By Lisa Rimmert, Donor Relations Manager
Animal suffering. The environment. Human health. Workers’ rights. World hunger. There are many reasons – and many benefits – to going vegan. But did you know these motivations can affect how long vegans stick with the diet?
A recent study, published in the journal Appetite and written about on Time.com, examined specific food choices and behaviors of people who are vegan either for health or ethical reasons – the two most often cited reasons for going vegan. The authors wanted to find out if these motivations affect how vegans live and what specific vegan foods they eat. It turns out, they do.
Vegans who made the switch because of health motivations reported eating more fruit and fewer sweets, whereas those who went vegan for ethical reasons reported more frequent consumption of soy, foods rich in Vitamin D, and vitamin supplements; and – here’s the really interesting one – being on the diet longer.
Other studies have found similar information. In another 2014 study, a majority of the former vegetarians sampled reported having become vegetarian due to health reasons. Only 27% of former vegetarians said they had become vegetarian because of a concern for animals. There’s evidence to support the claim that people who become vegetarian or vegan for ethical reasons stick with it longer.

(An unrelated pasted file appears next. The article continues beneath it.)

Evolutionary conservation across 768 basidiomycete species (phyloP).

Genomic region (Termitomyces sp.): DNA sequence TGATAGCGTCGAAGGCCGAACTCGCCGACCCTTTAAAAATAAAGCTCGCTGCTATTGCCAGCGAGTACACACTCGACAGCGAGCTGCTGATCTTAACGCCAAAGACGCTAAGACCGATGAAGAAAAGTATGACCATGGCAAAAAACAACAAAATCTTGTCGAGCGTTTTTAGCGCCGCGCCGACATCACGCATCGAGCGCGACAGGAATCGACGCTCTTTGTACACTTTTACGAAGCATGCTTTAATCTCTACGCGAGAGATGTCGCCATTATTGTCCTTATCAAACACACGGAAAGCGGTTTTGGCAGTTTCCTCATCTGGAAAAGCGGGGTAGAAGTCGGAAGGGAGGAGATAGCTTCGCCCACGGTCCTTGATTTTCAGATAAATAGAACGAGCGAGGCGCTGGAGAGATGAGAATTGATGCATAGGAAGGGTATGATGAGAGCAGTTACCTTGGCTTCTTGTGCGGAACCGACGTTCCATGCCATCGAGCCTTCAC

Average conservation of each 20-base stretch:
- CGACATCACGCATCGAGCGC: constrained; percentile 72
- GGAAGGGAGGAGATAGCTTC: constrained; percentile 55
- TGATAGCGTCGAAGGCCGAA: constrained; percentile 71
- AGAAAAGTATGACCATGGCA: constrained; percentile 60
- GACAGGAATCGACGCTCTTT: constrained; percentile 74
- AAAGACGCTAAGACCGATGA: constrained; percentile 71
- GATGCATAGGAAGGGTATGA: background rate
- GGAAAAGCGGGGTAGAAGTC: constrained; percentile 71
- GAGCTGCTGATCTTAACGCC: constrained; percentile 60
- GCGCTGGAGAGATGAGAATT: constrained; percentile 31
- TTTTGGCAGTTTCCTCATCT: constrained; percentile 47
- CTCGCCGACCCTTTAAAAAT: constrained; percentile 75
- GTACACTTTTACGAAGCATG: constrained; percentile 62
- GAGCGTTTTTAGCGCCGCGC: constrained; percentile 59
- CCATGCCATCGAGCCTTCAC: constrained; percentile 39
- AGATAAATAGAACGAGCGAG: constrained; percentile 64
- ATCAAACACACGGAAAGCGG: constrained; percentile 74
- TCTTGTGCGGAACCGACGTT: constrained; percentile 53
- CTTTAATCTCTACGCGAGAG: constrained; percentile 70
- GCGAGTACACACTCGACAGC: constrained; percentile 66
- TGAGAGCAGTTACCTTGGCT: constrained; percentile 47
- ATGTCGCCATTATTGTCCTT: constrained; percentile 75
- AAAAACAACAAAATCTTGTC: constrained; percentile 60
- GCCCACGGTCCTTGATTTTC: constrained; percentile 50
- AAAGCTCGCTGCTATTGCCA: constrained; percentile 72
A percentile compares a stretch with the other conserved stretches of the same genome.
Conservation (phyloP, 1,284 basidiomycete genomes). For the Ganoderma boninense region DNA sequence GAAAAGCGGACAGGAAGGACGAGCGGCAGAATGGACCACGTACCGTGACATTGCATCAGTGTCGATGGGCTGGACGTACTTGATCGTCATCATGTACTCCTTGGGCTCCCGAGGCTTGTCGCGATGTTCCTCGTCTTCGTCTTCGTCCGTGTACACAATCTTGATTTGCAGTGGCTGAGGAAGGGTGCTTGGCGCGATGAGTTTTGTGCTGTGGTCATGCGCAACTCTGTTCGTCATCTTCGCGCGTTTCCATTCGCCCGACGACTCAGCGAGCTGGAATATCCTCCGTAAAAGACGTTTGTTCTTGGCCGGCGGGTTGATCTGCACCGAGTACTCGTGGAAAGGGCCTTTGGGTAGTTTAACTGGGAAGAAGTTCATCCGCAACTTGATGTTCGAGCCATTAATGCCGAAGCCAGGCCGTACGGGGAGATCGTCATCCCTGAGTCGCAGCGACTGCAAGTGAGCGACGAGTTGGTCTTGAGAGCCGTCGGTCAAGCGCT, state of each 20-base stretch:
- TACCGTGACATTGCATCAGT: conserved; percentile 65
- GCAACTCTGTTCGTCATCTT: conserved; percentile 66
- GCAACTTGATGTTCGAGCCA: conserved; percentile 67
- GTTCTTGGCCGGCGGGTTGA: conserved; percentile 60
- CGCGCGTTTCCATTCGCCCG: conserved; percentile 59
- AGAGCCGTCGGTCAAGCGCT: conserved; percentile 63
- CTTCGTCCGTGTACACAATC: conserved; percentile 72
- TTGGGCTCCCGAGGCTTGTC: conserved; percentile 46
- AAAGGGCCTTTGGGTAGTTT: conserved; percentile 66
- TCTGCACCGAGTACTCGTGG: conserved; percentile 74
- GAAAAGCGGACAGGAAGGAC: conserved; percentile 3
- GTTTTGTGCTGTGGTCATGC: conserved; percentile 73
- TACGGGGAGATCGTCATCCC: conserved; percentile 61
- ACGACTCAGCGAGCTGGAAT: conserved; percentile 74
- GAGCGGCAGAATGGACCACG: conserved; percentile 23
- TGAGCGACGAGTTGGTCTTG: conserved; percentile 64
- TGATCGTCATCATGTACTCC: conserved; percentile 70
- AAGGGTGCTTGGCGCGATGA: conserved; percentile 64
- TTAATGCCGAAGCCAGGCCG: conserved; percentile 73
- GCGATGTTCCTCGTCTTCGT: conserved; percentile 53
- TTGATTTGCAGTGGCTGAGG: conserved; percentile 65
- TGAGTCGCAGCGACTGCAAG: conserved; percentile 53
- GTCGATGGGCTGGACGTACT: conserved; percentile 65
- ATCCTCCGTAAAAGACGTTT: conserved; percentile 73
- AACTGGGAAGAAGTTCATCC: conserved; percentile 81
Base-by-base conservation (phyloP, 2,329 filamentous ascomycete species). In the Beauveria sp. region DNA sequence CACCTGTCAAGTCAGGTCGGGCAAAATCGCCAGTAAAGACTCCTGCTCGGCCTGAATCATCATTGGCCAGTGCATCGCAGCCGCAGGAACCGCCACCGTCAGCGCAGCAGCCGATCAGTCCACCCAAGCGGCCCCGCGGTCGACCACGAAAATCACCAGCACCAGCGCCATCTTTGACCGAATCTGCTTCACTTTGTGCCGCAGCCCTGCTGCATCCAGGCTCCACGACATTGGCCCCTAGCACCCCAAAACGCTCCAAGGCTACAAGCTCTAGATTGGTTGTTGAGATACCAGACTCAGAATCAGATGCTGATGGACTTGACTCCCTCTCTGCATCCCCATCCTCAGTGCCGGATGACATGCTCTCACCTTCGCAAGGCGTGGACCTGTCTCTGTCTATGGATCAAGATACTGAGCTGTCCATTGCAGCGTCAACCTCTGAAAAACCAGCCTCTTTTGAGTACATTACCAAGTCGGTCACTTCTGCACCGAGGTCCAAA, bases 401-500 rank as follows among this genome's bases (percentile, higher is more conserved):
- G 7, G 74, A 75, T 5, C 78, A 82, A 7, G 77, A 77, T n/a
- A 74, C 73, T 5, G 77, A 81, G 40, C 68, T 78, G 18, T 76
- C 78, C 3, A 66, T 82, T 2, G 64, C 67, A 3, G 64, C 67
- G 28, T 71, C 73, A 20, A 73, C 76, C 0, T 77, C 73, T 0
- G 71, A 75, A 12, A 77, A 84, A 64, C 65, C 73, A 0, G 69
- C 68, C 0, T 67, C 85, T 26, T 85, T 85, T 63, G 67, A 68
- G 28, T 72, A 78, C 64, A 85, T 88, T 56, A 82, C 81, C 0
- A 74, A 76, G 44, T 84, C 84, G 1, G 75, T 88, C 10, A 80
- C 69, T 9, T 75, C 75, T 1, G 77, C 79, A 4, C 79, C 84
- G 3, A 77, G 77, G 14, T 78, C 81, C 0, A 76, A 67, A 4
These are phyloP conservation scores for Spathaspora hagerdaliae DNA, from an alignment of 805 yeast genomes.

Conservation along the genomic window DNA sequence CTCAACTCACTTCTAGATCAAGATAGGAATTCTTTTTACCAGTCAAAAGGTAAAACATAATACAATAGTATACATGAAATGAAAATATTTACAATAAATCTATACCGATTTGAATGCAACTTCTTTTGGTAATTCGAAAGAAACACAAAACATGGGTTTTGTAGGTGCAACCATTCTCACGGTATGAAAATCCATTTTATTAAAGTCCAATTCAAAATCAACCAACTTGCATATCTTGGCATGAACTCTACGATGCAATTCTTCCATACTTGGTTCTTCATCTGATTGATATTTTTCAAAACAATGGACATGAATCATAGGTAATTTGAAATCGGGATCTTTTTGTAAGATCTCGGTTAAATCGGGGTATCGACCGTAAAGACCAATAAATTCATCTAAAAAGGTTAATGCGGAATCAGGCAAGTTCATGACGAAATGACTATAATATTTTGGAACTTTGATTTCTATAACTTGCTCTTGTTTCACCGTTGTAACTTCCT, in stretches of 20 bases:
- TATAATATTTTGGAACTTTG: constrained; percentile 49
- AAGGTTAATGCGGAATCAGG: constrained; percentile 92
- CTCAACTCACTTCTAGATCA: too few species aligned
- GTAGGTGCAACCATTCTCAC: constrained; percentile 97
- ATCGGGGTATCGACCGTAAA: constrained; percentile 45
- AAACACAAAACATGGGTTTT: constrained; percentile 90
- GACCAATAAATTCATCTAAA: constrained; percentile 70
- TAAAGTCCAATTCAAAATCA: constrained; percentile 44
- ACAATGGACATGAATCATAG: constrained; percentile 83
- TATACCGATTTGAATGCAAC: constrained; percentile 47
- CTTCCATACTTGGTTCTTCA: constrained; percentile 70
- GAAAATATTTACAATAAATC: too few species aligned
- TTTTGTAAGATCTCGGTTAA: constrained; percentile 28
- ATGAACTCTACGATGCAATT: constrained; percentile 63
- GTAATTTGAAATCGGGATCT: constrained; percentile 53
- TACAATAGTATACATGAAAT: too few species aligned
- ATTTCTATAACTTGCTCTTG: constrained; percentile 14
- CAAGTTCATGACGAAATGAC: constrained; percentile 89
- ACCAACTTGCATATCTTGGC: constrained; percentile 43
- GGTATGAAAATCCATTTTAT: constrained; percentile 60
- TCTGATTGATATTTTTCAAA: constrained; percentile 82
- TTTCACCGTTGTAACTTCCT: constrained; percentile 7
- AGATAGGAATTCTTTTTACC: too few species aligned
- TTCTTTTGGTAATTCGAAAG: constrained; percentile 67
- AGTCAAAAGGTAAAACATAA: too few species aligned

Another, not necessarily contradictory, explanation for the findings in the Appetite study, is that ethical vegans become vegan sooner than health vegans. In other words, concern for animals prompts a change more quickly than does concern for health. It could be that the greater disgust with meat and more intense emotional reaction to meat consumption reported by ethical vegetarians, motivates a quicker transition to vegan eating. This would cause ethical vegans to report having been vegan for a longer amount of time than health vegans. If this is the case, then ethical motivations would appear to prompt people to become vegan sooner.
More research is needed to come to a solid conclusion, but the findings reported here make me even more confident in Vegan Outreach’s approach. Our booklets focus on the suffering involved when people eat animals and their products – an appeal to ethics. I hope what the studies suggest is true – that this argument makes people more likely to go – and stay – vegan.